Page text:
Missiles cause multiple blasts in western Ukrainian’s Lviv

A woman is taken to an ambulance after being injured in a Russian bombardment in Kharkiv, Ukraine, Sunday, April 17, 2022

A woman is taken to an ambulance after being injured in a Russian bombardment in Kharkiv, Ukraine, Sunday, April 17, 2022 | Photo Credit: AP Photo

A series of “powerful” Russian strikes on military infrastructure in Lviv on Monday left several dead and ignited blazes in the west Ukraine city that has been spared fierce fighting.

A resident of Lviv told AFP they could see thick plumes of grey smoke rising above residential buildings and air raid sirens sounded throughout the city during and after the strikes.

“At the moment, we are able to confirm that seven people have died. We also know that 11 people are injured. A child is among them,” the Lviv regional governor Maksym Kozytsky said in an update on the strikes on social media.

“Three victims are in critical condition,” he added.

He said that four Russian missiles, which initially were reported to have claimed six lives, had targeted Ukrainian military infrastructure and that a car tyre centre had also been struck.

“The facilities were severely damaged,” Kozytsky said in an initial post, adding later that unused warehouses had been struck.

Twenty-one-year-old Lviv resident Andrei said he was sleeping when the sirens began wailing at around 8:00 am (0600 GMT).

“I slept through the first three strikes, but then when the last one hit, it was like my windows were about to break, and the furniture moved,” he told AFP.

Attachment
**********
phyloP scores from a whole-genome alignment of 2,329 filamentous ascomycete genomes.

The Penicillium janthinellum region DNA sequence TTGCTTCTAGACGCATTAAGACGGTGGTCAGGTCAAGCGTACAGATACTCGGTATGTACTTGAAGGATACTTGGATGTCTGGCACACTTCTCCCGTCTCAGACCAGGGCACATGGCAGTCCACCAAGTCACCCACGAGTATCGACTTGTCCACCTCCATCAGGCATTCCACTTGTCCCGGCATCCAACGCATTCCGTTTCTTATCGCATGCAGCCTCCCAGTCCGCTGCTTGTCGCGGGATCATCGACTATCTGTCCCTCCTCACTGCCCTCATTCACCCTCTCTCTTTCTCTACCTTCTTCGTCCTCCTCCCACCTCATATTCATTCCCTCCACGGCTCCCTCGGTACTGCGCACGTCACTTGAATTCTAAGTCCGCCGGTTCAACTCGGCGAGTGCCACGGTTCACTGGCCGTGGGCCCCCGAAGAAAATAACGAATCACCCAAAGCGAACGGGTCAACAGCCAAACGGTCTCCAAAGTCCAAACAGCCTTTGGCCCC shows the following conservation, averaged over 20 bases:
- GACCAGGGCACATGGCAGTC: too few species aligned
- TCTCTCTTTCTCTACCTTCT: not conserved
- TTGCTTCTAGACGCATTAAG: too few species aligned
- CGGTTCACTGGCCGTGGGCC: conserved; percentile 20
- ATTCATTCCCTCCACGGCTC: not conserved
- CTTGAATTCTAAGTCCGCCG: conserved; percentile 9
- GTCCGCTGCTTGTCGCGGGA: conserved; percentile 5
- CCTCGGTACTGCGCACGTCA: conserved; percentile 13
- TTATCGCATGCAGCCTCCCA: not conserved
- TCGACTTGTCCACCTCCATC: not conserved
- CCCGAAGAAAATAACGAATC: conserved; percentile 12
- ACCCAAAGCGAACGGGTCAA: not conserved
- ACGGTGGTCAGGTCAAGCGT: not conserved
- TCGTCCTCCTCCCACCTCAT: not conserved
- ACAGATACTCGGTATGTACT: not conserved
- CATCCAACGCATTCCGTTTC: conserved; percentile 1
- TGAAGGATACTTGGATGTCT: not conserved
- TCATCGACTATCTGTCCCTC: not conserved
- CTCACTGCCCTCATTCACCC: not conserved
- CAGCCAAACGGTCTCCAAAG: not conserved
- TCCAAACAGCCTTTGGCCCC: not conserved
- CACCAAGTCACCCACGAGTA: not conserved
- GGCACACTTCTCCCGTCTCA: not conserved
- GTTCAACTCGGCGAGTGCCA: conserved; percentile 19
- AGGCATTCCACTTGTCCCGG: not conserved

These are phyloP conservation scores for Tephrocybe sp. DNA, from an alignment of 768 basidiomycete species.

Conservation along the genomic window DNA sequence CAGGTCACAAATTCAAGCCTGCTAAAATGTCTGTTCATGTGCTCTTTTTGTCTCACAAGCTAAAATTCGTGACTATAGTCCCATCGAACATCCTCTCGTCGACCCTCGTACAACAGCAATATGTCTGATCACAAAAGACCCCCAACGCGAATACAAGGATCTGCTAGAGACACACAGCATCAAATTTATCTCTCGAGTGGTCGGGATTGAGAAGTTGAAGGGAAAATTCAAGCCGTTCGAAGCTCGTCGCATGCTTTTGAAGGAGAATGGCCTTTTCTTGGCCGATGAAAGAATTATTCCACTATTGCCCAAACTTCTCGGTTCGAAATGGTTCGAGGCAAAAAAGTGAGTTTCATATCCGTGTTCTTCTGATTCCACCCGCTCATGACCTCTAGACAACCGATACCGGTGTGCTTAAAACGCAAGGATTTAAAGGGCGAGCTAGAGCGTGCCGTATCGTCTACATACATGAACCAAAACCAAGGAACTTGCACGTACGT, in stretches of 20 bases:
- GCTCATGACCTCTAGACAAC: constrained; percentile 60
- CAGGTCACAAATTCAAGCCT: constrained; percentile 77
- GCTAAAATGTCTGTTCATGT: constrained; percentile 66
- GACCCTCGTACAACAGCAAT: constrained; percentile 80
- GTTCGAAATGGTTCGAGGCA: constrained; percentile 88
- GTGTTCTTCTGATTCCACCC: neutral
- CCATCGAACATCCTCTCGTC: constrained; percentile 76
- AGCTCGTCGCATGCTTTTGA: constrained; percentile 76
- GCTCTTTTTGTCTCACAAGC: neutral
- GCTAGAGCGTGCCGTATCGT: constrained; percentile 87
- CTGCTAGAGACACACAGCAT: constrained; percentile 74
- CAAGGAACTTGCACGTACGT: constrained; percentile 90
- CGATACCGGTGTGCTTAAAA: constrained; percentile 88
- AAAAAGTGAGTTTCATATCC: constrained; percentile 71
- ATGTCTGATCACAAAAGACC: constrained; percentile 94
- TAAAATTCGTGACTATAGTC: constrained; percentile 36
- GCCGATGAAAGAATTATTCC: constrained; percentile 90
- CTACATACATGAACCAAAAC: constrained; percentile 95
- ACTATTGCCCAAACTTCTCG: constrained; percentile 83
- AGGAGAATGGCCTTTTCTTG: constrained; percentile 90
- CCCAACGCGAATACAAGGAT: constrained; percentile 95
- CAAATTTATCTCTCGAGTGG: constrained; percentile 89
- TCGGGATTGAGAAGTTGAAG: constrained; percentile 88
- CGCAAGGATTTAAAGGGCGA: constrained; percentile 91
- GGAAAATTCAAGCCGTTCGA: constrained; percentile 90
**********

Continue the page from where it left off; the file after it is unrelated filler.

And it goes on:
Lviv, near Ukraine’s border with Poland, so far been spared being embroiled in the worst of the fighting sparked by Russia’s invasion of its pro-Western neighbour nearly two months ago.

Instead, the city has become of refuge for people displaced from the war-scarred east and at the start of the fighting hosted several Western embassies transferred from Kyiv.

The attacks Monday come as Russia has intensified strikes in and around the capital Kyiv further east, targeting over several days a number of facilities that produce military hardware.

Those bombardments come after Moscow vowed to increase strikes on the capital in response to what Russian military officials claimed were Ukrainian attacks on Russian soil and the sinking of the Moskva warship.

“Five powerful missile strikes at once on the civilian infrastructure of the old European city of Lviv,” Ukrainian presidential aide Mykhaylo Podolyak wrote on Twitter.